I wonder how the leader of the “no” campaign tried to inspire his supporters after Saddam got a 100 per cent “yes” vote in his election. I suppose he said: “Obviously we’re disappointed, but we fought a good campaign and I enjoyed every minute. I’ve made no decision about my own position yet, though there will be those who say I let the team down by not even managing to vote ‘no’ myself. But remember, the campaign for the next election starts today”
The other puzzle is whether, after a 100 per cent vote, you still get people who lie. So that today there are people across Iraq going “I didn’t vote for him”, while a Mori spokesman says: “I don’t understand it, our exit poll showed a hung parliament.”
Saddam did even better than Napoleon, who held a referendum in which he won 3 million votes and the antis got 1,562. He was helped by tactics such as those described by one soldier: “We were summoned by our general who said: ‘Comrades, you are free to hold your own opinion. But the first man not to vote for Napoleon as leader for life will be shot.’” The marvellous thing is there could be a similar rule now forcing people to vote Conservative, and there’d still only be a 2 per cent swing.
Saddam must be especially pleased after the disappointment of only getting 99.96 per cent last time. Now he seems to have won over the floating voter, possibly with his campaign slogan “With our blood and souls we defend Saddam Hussein”, which has to have the edge over “Things can only get better”. And, in the manner of opposition movements, you can bet the 0.4 per cent that voted against him last time have since split into three warring factions that denounce each other from their stalls outside Baghdad Arndale Centre.
Apparently, lots of voters ticked the box with their own blood, which has the sense of drama you should expect in an election; you can’t imagine anyone marching into a primary school with a Stanley knife, slicing the end off their thumb, marking their paper and, on the way out, telling the old bloke with a clipboard that they voted for Margaret Beckett as usual. Anyway, pencils were one of the objects Iraq was banned from importing under the sanctions, in case they were turned into one giant pencil of mass destruction. So in most polling booths there was probably a piece of string tied to a razor blade.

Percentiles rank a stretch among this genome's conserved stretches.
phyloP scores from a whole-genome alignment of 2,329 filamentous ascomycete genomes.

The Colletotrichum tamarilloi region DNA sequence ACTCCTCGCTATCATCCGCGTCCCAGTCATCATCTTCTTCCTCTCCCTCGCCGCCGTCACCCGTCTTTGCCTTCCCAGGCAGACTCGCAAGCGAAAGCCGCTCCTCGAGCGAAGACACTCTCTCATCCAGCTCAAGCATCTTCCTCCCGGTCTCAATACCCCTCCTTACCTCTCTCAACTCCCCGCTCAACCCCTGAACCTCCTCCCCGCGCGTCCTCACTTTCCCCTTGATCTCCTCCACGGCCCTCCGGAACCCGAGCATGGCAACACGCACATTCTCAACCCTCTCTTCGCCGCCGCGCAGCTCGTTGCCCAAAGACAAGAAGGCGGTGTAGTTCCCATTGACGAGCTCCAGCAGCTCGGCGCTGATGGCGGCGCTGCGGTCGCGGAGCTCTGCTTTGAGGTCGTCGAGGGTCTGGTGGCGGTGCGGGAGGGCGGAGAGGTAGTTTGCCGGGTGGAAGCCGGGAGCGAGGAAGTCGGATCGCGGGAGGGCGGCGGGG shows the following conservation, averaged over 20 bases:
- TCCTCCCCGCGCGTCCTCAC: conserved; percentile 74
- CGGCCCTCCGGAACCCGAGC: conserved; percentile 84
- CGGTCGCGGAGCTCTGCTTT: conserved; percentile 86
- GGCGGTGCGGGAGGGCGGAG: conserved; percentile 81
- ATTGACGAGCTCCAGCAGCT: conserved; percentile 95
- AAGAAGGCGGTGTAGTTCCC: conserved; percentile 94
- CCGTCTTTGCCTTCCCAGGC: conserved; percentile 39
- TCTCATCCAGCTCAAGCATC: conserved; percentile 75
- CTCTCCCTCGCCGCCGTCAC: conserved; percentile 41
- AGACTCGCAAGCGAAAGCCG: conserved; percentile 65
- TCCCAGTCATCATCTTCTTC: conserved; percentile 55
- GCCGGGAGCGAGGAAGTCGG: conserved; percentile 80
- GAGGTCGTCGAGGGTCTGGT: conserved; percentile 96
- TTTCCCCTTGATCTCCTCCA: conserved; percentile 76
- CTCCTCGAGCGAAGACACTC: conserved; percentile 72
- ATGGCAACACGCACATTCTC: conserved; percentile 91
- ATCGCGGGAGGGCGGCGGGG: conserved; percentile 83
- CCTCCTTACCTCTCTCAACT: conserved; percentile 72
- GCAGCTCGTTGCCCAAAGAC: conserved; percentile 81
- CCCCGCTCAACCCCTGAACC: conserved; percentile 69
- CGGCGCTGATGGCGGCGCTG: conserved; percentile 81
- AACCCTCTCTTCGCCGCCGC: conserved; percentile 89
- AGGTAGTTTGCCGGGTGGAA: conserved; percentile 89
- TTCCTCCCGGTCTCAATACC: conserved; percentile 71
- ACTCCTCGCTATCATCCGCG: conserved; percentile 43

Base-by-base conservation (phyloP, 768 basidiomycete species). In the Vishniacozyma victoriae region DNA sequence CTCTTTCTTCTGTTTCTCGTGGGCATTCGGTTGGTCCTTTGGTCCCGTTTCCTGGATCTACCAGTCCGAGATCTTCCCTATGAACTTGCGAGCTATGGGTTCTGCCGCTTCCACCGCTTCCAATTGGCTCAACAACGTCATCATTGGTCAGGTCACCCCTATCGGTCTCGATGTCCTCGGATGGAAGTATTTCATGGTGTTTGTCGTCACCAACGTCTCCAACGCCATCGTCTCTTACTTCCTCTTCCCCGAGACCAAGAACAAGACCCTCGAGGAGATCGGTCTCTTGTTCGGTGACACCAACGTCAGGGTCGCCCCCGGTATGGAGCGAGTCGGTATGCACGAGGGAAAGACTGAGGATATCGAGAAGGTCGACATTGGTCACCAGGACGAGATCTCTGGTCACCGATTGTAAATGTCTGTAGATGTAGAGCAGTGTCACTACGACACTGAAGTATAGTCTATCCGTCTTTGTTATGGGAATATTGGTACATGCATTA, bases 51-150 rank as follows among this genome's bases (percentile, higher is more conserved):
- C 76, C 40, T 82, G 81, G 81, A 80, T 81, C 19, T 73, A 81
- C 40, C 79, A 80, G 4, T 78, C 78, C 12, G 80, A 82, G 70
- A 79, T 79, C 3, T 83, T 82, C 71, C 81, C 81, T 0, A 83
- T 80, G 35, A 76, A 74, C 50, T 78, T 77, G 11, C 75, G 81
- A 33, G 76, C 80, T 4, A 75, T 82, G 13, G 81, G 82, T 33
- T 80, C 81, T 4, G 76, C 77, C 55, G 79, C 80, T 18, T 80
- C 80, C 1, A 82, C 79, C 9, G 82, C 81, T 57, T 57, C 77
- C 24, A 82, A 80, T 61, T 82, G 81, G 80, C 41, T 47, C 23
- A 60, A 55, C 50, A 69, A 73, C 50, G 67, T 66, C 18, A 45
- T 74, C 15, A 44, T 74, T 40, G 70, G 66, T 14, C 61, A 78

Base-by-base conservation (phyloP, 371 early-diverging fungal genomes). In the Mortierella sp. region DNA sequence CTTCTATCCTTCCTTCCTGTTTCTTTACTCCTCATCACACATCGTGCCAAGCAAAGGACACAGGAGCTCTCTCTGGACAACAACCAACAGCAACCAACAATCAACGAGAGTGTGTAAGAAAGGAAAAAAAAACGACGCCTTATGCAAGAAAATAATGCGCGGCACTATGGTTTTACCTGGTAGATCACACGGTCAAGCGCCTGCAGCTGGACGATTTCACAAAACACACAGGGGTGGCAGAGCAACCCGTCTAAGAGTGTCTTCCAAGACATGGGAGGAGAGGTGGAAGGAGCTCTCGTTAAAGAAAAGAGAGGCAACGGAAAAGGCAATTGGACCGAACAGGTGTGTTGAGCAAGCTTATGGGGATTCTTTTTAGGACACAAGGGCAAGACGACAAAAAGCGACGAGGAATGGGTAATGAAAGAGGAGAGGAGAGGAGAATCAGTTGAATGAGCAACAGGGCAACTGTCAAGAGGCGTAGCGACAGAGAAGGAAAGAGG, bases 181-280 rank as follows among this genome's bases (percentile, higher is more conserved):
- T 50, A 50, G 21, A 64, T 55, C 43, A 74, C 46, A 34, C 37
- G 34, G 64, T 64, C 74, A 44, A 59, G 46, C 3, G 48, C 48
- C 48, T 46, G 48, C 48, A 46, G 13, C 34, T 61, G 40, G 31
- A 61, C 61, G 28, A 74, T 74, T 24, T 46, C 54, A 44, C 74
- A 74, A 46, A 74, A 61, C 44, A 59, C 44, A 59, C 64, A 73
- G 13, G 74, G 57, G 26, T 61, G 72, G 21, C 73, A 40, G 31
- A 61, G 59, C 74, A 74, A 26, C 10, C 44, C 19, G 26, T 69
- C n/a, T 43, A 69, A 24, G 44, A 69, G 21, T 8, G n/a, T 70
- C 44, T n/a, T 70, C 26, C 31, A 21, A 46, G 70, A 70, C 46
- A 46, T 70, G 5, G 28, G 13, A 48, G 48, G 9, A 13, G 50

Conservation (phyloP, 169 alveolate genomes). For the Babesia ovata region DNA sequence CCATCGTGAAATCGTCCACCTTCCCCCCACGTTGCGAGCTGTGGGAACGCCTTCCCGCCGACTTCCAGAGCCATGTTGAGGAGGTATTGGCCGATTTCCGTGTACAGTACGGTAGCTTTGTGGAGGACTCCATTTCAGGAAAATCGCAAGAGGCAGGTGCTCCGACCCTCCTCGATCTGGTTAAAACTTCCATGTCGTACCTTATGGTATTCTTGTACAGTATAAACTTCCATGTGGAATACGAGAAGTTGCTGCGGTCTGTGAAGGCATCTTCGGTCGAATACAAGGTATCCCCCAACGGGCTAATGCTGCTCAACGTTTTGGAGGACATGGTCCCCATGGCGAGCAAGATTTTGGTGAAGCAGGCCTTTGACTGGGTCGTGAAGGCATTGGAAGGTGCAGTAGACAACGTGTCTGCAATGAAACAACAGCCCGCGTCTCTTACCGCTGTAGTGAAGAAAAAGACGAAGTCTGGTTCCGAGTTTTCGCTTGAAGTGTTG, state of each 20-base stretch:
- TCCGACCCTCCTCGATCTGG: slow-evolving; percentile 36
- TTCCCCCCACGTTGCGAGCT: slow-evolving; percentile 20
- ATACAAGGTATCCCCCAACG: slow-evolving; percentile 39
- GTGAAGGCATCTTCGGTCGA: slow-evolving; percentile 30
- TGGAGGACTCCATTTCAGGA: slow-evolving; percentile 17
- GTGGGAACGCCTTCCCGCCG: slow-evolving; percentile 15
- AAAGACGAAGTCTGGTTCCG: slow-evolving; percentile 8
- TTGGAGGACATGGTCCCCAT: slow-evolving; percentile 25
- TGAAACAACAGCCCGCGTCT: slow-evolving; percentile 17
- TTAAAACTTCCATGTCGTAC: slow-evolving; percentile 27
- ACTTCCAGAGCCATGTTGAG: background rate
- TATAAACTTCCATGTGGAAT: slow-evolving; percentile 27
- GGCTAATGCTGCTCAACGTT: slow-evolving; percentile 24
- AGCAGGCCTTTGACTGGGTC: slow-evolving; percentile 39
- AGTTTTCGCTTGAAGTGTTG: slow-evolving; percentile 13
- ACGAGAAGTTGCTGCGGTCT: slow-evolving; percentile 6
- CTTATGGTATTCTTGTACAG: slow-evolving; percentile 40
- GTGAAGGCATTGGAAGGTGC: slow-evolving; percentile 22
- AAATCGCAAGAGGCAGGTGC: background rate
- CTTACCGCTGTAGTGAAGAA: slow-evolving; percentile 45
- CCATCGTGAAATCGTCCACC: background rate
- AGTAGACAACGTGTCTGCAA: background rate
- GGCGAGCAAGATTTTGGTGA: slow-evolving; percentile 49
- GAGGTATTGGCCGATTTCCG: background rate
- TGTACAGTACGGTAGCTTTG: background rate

There have been complaints that anyone kept on hold on a phone was greeted with a message of “Yes yes, Saddam”. But at least Iraqis only have to put up with that sort of thing on election day. We have to listen to 25 minutes of Celine Dion while trying to talk to someone from the bank or Orange every day of the year.
Western leaders seem ready to imply that some aspects of the election may not have been entirely legitimate, which is providing excellent propaganda reasons for bombing the place. Except that the American military haven’t always been that bothered about the voting systems of regimes they back. In Chile they were happy to help into power a military government that had a novel method of choosing a leader: you hold an election for president and then whoever wins, you kill him. I think it’s called the “single transferable coup”.
It’s a PR system, so that people from all sorts of different parties opposed to military rule get a chance to be killed, as against the more restrictive “first past the post” coup. In Guatemala, they overthrew an elected government on the grounds that “the country is not ready for democracy”. I wonder if, when the Ancient Greeks invented democracy, they understood all these sub-clauses and gathered on the Acropolis to debate the city’s strategy for three days before voting for their leaders and then clubbing the winners to death with lumps of marble.
Another difficulty the West will have to clear up urgently is who is the new Hitler. Various people have held the post, from Nasser to Saddam, with a break for Milosevic, but at the moment there appears to be confusion over whether it’s Saddam or Bin Laden. This needs sorting, because Blair has said al-Qa’ida are like the Nazis, but if that’s true why are we going to invade an entirely different country? In 1939 Churchill didn’t say: “The Nazis must be stopped. So let’s go to war with Peru.”
An honest complaint George Bush could have had with Saddam is that he might have made the Iraqi election much more theatrical by dragging it out a few weeks â€“ by, to pick a strategy at random, getting his brother, who happens to run a nearby province, to knock anyone unlikely to vote for him off the register and having the whole thing approved by judges who were appointed by his father.
There is a way that Saddam could have got the same result without fiddling anything. All he had to do was sanction the existence of a genuine opposition party and allow it to campaign as much as it liked â€“ but insist it had to be led by Neil Kinnock.